0 Replies
 
Ahsanahmed Abid
 
  1  
Reply Mon 29 Nov, 2010 09:55 am
@msolga,
To control yourself from bad work , if you are a bad worker
0 Replies
 
Ionus
 
  1  
Reply Thu 21 Apr, 2011 02:39 am
@IRFRANK,
How do you know you are not already enlightened ?
0 Replies
 
schruder
 
  1  
Reply Fri 16 Dec, 2011 02:50 am
@msolga,
there is no recent proof that a god exists. all the stuff in the bible, the stuff about jesus happened thousands of years ago. for all we know the stories could have been made up by a bunch of power crazy religious freaks. the bible could have been just a way to give hope to people in times of war. the people in the stories might have started out as ordinary people with ordinary lives and then made into legends and myths over time.
0 Replies
 
roammer
 
  0  
Reply Wed 7 Nov, 2012 12:23 pm
@msolga,
msolga wrote:

I personally don’t believe in a god, but I have started this discussion thread for those A2Kers who do.

Why? : Because I have seen post after post, thread after thread, disrupted by theist A2Kers arguing against atheism. Generally on threads created for entirely different purposes. I'm surprised one of you hasn't created a thread for this purpose already.

We’ve heard any number of objections to atheism from theists, but very little, any any real detail, from those same posters about their own beliefs.
About why they believe theism is a better way. And why they hold the beliefs they do.

So here’s an opportunity for theists to state their position in much more detail. I hope you take the opportunity to.


Quote:
Theism, in the broadest sense, is the belief that at least one deity exists.[1][2] In a more specific sense, theism refers to a doctrine concerning the nature of a monotheistic God and God's relationship to the universe.[3] Theism, in this specific sense, conceives of God as personal, present and active in the governance and organization of the world and the universe.

http://en.wikipedia.org/wiki/Theism

As a starting point for such a discussion, I Googled “why believe in god?” and this is one of the first responses I received.
As reasonable a starting point for discussion as any, I guess ...


Quote:
Why Believe In God?

If someone were to ask you the question, “Why believe in God?” what would you say? Would you be able to answer his or her question or would you just answer by saying, “Because He is here”? Consider the following points.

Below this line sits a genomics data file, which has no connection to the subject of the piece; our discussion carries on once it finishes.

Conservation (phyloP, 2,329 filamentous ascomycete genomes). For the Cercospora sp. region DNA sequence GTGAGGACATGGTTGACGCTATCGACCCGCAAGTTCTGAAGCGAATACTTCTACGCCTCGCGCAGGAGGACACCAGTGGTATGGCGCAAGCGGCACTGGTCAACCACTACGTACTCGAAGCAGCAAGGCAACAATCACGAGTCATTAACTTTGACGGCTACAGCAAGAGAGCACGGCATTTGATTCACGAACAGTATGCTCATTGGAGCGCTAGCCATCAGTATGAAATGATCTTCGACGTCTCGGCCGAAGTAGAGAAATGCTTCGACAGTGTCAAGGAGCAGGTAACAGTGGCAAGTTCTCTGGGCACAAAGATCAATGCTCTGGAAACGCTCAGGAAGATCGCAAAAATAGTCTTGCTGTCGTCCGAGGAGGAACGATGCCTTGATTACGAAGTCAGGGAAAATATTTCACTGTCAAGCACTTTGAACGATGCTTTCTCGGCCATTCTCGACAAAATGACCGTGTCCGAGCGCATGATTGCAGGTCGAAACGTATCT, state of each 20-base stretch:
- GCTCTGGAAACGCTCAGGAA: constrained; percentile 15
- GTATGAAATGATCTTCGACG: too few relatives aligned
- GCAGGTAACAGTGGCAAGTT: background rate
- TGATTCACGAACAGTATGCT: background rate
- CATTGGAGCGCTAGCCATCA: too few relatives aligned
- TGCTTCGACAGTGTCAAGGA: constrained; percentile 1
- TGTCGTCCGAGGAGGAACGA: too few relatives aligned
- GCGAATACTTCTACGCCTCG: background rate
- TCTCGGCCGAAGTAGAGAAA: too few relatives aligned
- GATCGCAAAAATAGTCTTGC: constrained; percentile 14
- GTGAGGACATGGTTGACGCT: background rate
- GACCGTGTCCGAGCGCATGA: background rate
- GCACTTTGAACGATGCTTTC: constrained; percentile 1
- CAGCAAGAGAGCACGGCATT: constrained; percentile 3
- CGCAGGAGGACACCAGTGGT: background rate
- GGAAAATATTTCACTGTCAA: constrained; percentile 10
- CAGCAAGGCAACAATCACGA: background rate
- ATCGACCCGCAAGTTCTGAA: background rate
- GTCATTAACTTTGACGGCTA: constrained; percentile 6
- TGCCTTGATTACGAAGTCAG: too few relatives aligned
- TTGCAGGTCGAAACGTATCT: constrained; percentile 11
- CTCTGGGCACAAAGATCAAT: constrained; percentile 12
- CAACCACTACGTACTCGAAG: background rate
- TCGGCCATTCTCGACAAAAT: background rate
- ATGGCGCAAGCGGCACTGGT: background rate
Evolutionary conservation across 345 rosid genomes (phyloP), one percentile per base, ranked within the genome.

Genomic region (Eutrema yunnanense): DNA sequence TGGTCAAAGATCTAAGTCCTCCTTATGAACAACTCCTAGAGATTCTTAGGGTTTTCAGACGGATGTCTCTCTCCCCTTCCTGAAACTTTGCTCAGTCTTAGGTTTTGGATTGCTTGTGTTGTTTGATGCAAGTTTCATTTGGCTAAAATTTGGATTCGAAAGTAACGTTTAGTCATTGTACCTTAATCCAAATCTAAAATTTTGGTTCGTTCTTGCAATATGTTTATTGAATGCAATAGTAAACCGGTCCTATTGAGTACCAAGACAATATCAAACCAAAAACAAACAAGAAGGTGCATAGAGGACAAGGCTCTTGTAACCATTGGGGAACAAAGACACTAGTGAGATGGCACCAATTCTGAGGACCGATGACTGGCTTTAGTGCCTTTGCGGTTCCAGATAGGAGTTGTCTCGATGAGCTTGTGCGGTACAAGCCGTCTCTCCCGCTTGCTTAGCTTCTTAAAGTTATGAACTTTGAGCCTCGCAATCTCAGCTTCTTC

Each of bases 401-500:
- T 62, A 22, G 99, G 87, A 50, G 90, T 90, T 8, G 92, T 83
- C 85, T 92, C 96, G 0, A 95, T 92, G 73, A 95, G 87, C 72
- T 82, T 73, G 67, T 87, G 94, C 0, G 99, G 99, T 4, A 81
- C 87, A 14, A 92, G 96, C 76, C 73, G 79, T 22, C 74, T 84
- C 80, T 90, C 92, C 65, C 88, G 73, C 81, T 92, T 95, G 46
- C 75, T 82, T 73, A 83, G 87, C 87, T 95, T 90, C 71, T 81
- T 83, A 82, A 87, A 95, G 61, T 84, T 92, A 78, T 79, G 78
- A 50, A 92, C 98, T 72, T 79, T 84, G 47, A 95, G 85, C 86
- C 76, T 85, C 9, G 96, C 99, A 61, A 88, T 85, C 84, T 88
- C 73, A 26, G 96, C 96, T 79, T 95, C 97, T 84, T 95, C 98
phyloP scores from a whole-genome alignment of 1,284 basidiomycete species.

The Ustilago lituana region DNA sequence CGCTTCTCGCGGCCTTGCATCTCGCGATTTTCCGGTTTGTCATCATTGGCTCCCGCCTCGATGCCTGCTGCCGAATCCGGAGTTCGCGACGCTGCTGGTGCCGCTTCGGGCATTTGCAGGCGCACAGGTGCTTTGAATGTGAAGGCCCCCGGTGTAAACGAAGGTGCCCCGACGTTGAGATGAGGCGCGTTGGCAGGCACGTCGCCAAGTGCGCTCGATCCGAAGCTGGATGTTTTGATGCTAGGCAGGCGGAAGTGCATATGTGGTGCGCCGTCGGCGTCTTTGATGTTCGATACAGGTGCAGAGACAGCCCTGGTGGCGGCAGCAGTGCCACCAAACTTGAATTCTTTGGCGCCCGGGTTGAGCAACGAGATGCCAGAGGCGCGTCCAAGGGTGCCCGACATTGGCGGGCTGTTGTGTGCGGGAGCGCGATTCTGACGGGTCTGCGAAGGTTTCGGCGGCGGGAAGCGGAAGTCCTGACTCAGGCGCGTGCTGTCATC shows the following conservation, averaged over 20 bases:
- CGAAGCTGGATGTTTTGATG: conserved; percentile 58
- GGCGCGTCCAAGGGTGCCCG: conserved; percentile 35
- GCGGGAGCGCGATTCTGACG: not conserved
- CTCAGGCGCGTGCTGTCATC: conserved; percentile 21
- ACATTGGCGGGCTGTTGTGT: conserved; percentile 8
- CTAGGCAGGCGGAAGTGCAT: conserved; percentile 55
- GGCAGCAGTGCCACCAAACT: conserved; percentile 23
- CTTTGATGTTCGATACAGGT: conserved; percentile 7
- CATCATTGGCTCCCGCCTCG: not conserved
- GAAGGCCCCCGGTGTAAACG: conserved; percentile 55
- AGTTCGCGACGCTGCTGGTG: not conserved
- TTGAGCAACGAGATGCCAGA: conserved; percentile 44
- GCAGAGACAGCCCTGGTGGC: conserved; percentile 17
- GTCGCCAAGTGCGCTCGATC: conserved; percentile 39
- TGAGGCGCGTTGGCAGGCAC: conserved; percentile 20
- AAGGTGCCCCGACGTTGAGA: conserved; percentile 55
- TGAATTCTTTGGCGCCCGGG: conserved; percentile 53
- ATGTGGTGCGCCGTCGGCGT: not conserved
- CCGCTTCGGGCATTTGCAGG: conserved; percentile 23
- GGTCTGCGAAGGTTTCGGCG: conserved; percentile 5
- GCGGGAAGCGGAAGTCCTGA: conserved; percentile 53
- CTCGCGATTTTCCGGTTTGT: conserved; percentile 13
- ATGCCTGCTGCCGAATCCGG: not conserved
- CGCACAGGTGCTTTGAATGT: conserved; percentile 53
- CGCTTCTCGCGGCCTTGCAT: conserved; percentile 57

Why believe in God? We can feel Him calling us.
Every culture throughout history has been convinced that there is a higher power that watches over them. This desire to reach for that higher power is man’s search to get reconnected to God. All of these people have the idea of God in their consciousness because deep in their hearts they know that He is there (Romans 1-2). Who put the desire in their hearts as well as our hearts that we should seek after Him? God did.

Why believe in God? The complexity of all life and of our planet
When we look to all of science, we can see that there is order and that there is a definite pattern to the layout and structure of not only the human body, but also the universe in which we live.

The distinguished astronomer Sir Frederick Hoyle showed how amino acids randomly coming together in a human cell are mathematically absurd. Sir Hoyle illustrated the weakness of "chance" with the following analogy: "What are the chances that a tornado might blow through a junkyard containing all the parts of a 747, accidentally assemble them into a plane, and leave it ready for take-off? The possibilities are so small as to be negligible even if a tornado were to blow through enough junkyards to fill the whole universe!"

Who created this universe in such a set a pattern that no man, when he looks carefully enough, can deny that the hand of God was used in its creation?

Why believe in God? Sense of right and wrong
Even from our earliest years we all have an innate sense of right and wrong. This “conscience,” as the world refers to it, keeps us in a moral as well as ethical balance and without it the world would break down into total chaos. Who put that sense of right and wrong in us? God did.

Why believe in God? The Bible
The endurance and longevity of the Bible should help us to see that there is a Creator. The Bible has existed for years, even though there have been numerous attempts to destroy or discredit it.

The Bible has existed for centuries and is still the best-selling and most read book in the world. Who made sure that the Bible would be around from generation to generation in order to ensure that His Word could still be read? God did.

Why believe in God? Jesus Christ
No other religious leader, not Buddha, Mohammed, or Confucius has ever claimed to be the Son of God. That is what Jesus did; He claimed to be God in the flesh. He not only claimed to be God, He backed up His claims through His life, death, and resurrection.